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Edna's character has many feminist characteristics. Her apparent lack of mothering skills, her less than besotted attitude toward her husband, and her general dissatisfaction with the role of women in her social set.
Edna takes little steps to assert her personal freedom. She refuses to check on her son when Leonce asks her to, to come inside, to listen to his stories.
The fact that she moves out of her comfortable home, refuses to accept callers, leaves her children, and takes a lover all show her unwillingness to stay within the male driven roles. Even her ultimate decision illustrates her need to control her own destiny.
There are many feminist elements of the novel "The Awakening." A woman's role is not, Edna figures out, as a mother and a wife, but something more. She is restless for more. Léonce's opinion is that Edna, and all women, should just be wives and mothers, and he chastises Edna for what he sees as her lack of mothering skills. The awakening, is titled so as a reference to the awakening Edna does to her own life and position in society, realizing that she does not want to be just a wife and a mother.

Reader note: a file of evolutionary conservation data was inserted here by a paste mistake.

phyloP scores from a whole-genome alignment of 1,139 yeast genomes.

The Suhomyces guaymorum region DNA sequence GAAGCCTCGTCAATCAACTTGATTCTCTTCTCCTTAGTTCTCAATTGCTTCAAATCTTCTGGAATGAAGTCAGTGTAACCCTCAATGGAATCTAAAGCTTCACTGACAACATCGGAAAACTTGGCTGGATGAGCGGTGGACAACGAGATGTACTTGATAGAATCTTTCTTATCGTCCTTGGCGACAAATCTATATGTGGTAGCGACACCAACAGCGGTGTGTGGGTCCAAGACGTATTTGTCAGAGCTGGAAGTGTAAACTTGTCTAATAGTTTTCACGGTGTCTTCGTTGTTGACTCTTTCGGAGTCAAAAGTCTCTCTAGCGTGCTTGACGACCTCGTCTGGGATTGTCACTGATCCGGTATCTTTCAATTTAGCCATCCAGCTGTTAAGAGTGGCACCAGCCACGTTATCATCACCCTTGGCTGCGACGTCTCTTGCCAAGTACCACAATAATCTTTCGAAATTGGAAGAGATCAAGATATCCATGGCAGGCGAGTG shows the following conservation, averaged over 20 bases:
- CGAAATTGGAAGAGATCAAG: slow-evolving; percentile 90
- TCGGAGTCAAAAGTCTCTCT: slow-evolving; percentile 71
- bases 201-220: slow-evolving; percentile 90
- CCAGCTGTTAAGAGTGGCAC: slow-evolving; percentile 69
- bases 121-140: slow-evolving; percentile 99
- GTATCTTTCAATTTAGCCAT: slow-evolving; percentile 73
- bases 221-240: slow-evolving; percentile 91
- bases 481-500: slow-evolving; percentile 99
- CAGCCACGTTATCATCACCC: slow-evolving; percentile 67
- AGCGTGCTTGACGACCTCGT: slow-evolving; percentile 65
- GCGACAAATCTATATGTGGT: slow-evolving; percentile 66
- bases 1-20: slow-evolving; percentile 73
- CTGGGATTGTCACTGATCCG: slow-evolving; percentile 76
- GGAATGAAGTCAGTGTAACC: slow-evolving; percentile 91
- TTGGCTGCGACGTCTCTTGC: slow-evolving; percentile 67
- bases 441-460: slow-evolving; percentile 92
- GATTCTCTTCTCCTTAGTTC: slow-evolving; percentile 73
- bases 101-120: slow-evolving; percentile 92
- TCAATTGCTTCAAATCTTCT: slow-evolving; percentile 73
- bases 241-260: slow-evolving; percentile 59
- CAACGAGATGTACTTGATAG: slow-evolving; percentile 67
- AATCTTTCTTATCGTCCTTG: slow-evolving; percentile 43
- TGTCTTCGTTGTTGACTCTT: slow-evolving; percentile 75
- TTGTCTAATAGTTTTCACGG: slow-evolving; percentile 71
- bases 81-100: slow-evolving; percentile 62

It is Sexism. People thought that women shouldn't have their own desires or do anything on their own, as they thought that women's role in society is to supervise and take care of the family members and also to attend social functions with their husbands. This book plays about the unfairness sexism and the suppression of individual freedom that it resulted in.
Edna takes some personal steps to get her own freedom. She refuses to sleep with her husband, stop the social functions with the guests, ignore the household responsibilities that she is burdened to do and resumes painting as a hobby. She even left the house as a final act of defiance and assertion
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